With the advancing technologies of echo and trans-esophageal echo (TEE), the instances of transeptal heart catheterization (TSHC) is becoming more limited. Some of the indications for TSHC include: (a) Mitral valve analysis; (b) Mitral valvuloplasty; (c) Direct LV pressure reading if patient has artificial aortic valve; (d) Ablation of left-sided pathways (EP procedures); (e) Repair of congenital defects in the atrium; (f) Anytime access to the left atrium and left ventricle is blocked through the normal aortic route. The physician will utilize a special 8 French sheath and needle system (Brockenbrough, Mullins, Cook, etc.) to access the vein in the groin and then advance the system to the right atrium. Once at the right atrium, the physician will utilize techniques under fluoroscopy, or with the use of intracardiac echo (ICE, Boston Scientific), to guide the tip of the needle to the atrial septum. The mid-septum is the narrowest portion of the right atrium/left atrium septum. This is the location of the foramen ovalis, which sometimes remains slightly open and can allow the equipment to be pushed through to the left atrium without the use of a needle. If this is not the case, then the physician will push the needle through the septum into the left atrium. This process will be evident by waveform and pressure changes while hemodynamic monitoring is obtained from the needle/sheath during advancement. Left atrium placement can be confirmed by these pressure readings, or by contrast injection into the left atrium. Now the physician can obtain direct mitral valve gradient analysis with a tandem left ventricular catheter. To properly evaluate a valve, pressures on each side of the valve must be known. This direct analysis is helpful in cases of pulmonary disease or other situations in which a wedged Swan-Ganz catheter is not accurate enough to use as the equivalent of the LVEDP (PCW = LAmean= LVEDP). After TSHC, delivery of devices for repair of patent foramen ovalis (PFO) or atrial septal defects (ASD) can be performed. The main risks of TSHC are inadvertent puncture of adjacent structures, such as atrial appendages, mitral valve and most importantly, the aorta. Aortic puncture will be clearly evident during pressure monitoring during the puncture procedure. Monitoring will likely occur on a 40-50 scale, and if the waveform goes off scale, aortic puncture must quickly be ruled out. Clotting when the equipment is in the left atrium is also a risk, but should be minimized through the usage of heparin. The complication rate of TSHC is near 2%.1 After the procedure, the device is removed, with rare occurances of bleeding or shunting. The pressure from the left atrium is generally enough to close any opening between the two chambers. While TSHCs are rarely performed, they do have their place in current catheterizations. I know that ‘EDP’ stands for end-diastolic pressure. When I monitor, the computer estimates these. What am I looking for and what does it mean? RCIS Online Review Student, Spokane Community College You are correct that EDP stands for End-Diastolic Pressure. This is the measurement of the pressure in the ventricle at the end of the filling phase (diastole). Elevation of this pressure can be a key identifier for CHF and other forms of heart failure. Imagine a rubber band that when stretched and released numerous times, always returns to its original shape (Frank-Starling principle). There may be a point when the rubber band stretches, but no longer returns to its completely original shape. The mechanical function of the left ventricle is similar to this rubber band, stretching during diastole and returning during systole. When it does not return to its normal position, the heart loses its ability to contract, resulting in a decrease in cardiac output and also an increase in the amount of blood remaining in the ventricle after systole. The leftover blood adds to the blood filling during diastole, and this increases the pressure in the left ventricle at the end of diastolic filling (LVEDP). An increase in LVEDP causes blood to back up in the left atrium, pulmonary system, and eventually the right ventricle and right atrium become congested and this backup spreads to the systemic circulation. Obtaining the correct information can be critical in patients experiencing CHF. While many sources will quote different numbers, an LVEDP of less than 15 is usually considered normal. These pressures can be obtained in the cath lab by placing a catheter in the left ventricle and recording the pressures (of course, proper leveling and zeroing occur at the start of the case, right?). If the LV is unable to be accessed, a Swan-Ganz catheter can be "wedged". In normal pulmonary and mitral valve conditions, pulmonary capillary wedge pressure = left atrial mean pressures = left ventricular end-diastolic pressures. PCW = LAmean=LVEDP Of course, this would not be the case in pulmonary hypertension and/or mitral valve stenosis and/or regurgitation. LVEDP is measured at the start of systolic ejection, or at the point where pressure rises. To "eyeball" this at the table, you can reference the QRS complex. The QRS represents the depolarization of the ventricles, which results in ventricular systole. If you draw a line visually straight down from the QRS complex to the ventricular waveform, this will put you in the right area to determine the LVEDP (remember to utilize and adjust pressures at the end-expiratory phase). In this graphic, we can see that by applying the draw down process, we see the LVEDP is slightly elevated at a pressure of approximately 20mmHg. This method gives us a simple approximation so we can determine if the LVEDP is high, low or within a normal range. The computer will estimate the average from all the wave forms on the screen. Remember, in cases of exaggerated respiratory variances, utilize end-expiratory measurements. If you have questions for Todd, please email tginapp (at) rcisreview. com, or visit his website at www.rcisreview.com Still learning about the wide variety of patients that visit the cath lab? Could your question be one that others share as well? CLD can help. Submit your question to: Jason Wilson, RCIS at hrtfixr7 (at) yahoo. com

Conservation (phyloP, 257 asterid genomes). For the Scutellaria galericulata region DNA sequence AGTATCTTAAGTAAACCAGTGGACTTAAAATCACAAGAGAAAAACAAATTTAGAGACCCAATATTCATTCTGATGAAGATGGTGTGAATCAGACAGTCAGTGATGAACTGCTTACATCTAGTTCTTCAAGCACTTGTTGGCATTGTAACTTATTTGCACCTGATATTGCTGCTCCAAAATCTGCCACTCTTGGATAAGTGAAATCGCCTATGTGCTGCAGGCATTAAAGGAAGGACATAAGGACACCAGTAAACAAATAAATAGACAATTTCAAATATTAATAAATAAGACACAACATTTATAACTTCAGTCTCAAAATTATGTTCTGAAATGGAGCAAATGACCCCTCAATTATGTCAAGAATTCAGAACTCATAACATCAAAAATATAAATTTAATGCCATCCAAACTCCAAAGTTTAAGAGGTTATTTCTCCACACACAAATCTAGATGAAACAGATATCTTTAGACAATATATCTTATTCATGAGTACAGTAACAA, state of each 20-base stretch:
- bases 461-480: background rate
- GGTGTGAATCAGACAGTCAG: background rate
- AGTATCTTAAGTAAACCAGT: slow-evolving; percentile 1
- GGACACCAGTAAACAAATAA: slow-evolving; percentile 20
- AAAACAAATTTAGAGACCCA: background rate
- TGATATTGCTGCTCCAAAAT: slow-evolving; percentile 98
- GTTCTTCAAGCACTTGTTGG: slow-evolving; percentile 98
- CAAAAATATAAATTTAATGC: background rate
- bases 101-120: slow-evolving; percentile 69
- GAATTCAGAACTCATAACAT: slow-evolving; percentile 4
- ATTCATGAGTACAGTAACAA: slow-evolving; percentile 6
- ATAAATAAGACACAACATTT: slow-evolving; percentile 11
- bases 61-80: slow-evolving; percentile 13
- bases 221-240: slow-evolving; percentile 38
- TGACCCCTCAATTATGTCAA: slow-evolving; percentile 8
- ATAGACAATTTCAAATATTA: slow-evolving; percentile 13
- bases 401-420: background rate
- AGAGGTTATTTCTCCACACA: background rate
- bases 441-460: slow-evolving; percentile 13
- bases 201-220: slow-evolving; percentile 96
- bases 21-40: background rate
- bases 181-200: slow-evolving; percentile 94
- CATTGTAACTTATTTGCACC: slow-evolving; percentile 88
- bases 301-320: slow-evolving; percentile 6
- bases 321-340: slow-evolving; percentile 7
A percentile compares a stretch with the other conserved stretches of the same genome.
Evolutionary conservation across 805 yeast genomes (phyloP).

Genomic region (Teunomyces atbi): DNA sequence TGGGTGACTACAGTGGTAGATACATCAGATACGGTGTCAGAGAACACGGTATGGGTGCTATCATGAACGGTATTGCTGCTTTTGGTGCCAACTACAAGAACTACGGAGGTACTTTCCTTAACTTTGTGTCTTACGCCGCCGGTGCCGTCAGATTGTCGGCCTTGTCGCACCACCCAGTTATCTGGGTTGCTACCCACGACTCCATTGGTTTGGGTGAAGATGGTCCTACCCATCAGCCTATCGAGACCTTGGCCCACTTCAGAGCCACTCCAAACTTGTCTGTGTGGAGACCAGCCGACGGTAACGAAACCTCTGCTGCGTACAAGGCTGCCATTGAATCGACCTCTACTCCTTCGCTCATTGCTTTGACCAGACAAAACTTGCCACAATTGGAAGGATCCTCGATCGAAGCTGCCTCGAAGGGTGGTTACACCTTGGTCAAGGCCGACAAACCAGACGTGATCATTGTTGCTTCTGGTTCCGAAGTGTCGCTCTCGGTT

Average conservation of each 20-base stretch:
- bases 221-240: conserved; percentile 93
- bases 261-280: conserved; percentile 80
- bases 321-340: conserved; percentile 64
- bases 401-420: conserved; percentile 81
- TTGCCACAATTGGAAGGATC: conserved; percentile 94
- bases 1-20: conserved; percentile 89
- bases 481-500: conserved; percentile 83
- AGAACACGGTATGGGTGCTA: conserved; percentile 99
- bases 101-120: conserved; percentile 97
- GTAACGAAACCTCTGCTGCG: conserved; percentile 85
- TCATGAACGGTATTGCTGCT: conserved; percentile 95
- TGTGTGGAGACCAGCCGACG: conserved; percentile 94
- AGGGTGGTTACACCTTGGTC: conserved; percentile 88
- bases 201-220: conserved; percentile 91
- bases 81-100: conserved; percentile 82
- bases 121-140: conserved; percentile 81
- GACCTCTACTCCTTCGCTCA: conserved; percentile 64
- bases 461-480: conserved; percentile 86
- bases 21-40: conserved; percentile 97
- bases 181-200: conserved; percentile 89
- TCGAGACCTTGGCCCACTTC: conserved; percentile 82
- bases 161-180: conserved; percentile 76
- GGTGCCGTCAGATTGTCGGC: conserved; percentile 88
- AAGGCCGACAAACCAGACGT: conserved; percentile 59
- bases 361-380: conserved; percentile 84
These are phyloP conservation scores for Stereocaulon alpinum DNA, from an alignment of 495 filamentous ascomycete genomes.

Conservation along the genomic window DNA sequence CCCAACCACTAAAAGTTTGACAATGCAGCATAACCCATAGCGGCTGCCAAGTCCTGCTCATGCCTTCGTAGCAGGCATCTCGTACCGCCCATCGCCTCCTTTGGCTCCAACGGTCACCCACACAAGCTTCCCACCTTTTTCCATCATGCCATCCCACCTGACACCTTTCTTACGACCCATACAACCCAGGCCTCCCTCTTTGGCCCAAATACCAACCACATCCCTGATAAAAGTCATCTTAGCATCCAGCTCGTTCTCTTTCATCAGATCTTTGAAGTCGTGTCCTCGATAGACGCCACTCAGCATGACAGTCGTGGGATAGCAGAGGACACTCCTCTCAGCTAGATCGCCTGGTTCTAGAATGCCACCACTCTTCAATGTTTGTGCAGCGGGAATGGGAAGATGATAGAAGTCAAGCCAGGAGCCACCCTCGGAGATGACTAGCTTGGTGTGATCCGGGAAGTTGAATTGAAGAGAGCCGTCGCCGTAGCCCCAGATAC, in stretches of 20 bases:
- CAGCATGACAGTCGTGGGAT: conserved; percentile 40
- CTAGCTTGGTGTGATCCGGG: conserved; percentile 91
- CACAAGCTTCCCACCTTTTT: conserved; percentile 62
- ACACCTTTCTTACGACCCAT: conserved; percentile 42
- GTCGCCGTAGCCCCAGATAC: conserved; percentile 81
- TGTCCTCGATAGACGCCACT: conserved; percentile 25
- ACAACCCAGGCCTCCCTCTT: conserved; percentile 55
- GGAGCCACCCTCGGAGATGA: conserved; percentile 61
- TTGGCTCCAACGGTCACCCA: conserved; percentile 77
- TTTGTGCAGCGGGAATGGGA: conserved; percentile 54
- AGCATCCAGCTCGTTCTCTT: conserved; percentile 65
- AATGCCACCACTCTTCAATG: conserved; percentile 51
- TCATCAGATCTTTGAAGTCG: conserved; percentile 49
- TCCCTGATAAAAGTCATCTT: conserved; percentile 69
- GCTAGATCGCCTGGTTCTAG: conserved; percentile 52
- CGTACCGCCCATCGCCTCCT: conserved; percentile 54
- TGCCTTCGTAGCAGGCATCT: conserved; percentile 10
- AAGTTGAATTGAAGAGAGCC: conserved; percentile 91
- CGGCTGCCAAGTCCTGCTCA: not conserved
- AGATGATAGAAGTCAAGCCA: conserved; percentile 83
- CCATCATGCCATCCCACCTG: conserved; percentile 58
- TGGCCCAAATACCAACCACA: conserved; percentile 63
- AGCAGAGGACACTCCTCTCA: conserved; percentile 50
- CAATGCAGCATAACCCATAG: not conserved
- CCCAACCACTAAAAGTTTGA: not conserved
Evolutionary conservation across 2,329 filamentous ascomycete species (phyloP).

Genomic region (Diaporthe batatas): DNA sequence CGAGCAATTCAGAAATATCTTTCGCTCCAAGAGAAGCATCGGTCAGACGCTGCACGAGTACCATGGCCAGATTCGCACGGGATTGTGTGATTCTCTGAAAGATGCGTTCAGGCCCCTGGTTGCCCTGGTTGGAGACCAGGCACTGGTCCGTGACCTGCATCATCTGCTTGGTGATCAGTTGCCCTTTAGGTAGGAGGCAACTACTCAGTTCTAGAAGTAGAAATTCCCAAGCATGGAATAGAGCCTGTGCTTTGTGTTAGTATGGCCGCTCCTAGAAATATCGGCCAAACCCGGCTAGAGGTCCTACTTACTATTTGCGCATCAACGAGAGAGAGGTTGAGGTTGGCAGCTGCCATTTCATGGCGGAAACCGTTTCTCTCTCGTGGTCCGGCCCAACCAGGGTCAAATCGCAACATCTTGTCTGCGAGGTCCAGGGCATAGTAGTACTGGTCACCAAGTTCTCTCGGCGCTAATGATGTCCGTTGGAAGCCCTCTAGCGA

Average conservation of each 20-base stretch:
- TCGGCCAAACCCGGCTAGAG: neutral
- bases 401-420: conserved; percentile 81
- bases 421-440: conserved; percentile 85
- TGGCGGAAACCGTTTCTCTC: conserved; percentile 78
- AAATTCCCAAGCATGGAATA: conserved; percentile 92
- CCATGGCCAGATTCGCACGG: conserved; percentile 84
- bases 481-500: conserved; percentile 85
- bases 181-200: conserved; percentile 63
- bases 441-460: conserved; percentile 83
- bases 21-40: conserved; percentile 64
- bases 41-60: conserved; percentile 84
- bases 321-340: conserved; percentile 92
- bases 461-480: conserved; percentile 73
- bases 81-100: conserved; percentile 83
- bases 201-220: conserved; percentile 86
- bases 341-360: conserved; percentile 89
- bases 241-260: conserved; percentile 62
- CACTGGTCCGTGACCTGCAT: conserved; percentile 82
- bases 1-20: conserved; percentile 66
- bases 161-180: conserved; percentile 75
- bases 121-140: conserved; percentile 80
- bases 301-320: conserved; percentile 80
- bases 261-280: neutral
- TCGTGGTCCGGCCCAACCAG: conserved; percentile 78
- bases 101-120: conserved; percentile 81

1. Braunwald E, Zipes DP, ed., Libby P, ed., Bonow R, ed. Braunwald’s Heart Disease: A Textbook of Cardiovascular Medicine. 7th ed. Philadelphia: W.B. Saunders Company, 2004.